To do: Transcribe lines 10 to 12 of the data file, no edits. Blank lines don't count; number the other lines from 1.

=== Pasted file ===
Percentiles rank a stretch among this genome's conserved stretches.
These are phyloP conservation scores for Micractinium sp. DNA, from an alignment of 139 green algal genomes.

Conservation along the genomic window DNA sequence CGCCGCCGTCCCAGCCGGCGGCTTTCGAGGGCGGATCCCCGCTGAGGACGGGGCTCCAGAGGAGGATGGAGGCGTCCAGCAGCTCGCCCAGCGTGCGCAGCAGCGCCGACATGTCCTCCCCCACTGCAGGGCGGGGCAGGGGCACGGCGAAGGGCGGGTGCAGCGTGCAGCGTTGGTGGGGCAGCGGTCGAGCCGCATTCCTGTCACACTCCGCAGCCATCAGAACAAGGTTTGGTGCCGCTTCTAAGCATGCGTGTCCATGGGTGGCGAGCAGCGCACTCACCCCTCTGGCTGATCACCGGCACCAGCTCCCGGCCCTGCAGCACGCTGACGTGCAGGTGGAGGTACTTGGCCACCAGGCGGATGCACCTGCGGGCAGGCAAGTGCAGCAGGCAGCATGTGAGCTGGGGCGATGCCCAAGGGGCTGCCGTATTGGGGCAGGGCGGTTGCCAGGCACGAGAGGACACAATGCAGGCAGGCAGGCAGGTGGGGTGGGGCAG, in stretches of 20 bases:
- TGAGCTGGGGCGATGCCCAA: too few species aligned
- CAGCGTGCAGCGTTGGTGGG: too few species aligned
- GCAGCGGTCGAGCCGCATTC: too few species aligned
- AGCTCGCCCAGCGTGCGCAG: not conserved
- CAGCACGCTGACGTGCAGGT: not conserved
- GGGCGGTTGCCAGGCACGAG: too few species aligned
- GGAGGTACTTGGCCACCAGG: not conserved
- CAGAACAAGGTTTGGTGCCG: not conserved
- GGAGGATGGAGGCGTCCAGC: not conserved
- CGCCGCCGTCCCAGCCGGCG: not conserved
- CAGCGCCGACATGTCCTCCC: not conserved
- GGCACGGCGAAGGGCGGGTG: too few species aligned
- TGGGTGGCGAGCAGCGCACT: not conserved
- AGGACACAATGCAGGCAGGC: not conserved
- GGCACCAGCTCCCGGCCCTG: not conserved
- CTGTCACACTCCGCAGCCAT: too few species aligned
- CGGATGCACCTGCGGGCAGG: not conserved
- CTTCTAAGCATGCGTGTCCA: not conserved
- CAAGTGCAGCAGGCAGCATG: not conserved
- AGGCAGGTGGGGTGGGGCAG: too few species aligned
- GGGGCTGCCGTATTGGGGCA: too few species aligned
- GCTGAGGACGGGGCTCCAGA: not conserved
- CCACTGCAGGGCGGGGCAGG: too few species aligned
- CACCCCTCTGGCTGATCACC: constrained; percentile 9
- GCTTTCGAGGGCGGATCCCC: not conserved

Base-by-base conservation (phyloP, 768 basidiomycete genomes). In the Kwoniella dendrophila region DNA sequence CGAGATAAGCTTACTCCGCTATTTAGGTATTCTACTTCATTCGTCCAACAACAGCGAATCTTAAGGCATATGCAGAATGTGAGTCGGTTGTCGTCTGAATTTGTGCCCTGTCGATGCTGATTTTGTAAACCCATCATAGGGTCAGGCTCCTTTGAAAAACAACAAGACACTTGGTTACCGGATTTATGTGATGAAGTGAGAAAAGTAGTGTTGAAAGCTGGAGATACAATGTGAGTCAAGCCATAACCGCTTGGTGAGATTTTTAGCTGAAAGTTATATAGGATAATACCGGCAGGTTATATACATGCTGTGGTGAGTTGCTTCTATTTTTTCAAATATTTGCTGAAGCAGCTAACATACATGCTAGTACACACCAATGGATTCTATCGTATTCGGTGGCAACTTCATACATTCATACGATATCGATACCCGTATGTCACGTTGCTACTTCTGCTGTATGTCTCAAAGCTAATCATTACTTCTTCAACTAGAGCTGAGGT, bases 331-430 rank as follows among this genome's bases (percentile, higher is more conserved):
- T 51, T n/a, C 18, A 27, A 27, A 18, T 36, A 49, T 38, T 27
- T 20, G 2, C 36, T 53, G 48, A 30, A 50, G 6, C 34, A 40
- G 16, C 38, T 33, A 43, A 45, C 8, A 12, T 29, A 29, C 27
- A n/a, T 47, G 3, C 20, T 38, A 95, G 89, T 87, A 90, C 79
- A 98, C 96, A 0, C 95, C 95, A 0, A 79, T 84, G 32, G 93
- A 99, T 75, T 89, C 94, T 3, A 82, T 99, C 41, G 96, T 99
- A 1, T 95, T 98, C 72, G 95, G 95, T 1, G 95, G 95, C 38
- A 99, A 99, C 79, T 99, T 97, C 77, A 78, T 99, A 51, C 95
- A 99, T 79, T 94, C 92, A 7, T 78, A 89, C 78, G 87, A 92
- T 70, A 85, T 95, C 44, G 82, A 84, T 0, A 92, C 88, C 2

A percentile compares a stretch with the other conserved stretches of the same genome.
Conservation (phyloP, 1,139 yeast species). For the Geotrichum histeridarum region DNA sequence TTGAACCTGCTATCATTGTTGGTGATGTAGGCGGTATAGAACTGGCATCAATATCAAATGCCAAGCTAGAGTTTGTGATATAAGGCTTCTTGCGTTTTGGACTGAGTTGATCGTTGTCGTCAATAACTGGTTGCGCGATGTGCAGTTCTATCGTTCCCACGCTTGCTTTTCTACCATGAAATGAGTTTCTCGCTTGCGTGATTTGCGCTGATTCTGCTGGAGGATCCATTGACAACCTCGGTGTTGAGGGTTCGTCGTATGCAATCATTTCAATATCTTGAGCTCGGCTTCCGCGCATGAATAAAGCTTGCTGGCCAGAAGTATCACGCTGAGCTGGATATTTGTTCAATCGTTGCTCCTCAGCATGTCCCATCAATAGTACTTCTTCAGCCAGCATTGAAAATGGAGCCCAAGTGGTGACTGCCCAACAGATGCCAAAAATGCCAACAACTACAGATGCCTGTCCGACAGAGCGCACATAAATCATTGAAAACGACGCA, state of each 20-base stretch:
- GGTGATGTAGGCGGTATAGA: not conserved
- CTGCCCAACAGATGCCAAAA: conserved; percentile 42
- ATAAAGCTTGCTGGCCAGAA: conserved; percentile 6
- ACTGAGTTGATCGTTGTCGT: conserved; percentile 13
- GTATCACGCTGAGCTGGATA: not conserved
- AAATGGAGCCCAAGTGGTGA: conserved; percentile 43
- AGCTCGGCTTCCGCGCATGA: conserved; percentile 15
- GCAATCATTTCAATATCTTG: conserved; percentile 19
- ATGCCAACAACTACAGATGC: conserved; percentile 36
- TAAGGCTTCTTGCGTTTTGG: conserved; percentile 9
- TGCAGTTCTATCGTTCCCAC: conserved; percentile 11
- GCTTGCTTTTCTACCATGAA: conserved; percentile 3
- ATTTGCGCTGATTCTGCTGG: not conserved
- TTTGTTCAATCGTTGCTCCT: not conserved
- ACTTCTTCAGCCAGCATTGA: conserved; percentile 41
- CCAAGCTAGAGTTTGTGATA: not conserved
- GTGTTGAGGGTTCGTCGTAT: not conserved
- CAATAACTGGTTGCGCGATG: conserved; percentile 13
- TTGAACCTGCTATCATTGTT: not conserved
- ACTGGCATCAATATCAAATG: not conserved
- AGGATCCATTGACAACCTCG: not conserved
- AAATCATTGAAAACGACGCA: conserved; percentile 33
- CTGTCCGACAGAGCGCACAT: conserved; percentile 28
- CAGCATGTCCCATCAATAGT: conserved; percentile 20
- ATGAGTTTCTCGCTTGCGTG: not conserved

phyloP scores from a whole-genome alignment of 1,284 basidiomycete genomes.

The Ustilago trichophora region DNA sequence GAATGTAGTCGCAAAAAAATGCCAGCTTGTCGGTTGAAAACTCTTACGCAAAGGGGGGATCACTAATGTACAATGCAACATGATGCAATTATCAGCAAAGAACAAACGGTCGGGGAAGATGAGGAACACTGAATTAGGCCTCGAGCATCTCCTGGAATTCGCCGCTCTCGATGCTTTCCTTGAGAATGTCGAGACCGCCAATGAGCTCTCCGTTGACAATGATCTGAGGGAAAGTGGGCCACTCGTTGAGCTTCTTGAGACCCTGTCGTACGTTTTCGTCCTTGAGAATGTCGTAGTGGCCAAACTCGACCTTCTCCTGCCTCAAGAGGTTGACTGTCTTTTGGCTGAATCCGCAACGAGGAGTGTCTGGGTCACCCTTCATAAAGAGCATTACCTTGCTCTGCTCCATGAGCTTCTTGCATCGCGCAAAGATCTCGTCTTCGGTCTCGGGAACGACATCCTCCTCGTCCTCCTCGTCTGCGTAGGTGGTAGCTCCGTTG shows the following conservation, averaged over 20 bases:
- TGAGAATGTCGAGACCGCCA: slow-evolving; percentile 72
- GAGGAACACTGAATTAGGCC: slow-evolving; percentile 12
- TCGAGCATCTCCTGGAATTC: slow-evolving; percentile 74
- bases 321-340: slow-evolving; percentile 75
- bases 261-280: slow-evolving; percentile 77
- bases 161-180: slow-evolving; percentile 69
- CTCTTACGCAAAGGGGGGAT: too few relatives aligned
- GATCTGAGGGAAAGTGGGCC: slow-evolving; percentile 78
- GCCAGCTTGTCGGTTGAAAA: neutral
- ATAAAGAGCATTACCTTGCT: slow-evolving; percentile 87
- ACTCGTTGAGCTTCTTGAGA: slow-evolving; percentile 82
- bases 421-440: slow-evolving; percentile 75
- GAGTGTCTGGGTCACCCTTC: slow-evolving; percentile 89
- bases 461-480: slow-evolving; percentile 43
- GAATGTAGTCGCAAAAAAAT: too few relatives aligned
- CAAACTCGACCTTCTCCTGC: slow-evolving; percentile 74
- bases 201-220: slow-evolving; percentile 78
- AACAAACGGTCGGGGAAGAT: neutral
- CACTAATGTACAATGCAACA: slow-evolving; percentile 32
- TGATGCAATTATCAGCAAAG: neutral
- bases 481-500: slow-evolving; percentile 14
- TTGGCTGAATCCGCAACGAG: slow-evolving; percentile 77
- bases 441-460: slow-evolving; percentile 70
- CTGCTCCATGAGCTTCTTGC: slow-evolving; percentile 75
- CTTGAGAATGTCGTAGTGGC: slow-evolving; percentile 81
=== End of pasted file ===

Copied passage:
- GGAGGTACTTGGCCACCAGG: not conserved
- CAGAACAAGGTTTGGTGCCG: not conserved
- GGAGGATGGAGGCGTCCAGC: not conserved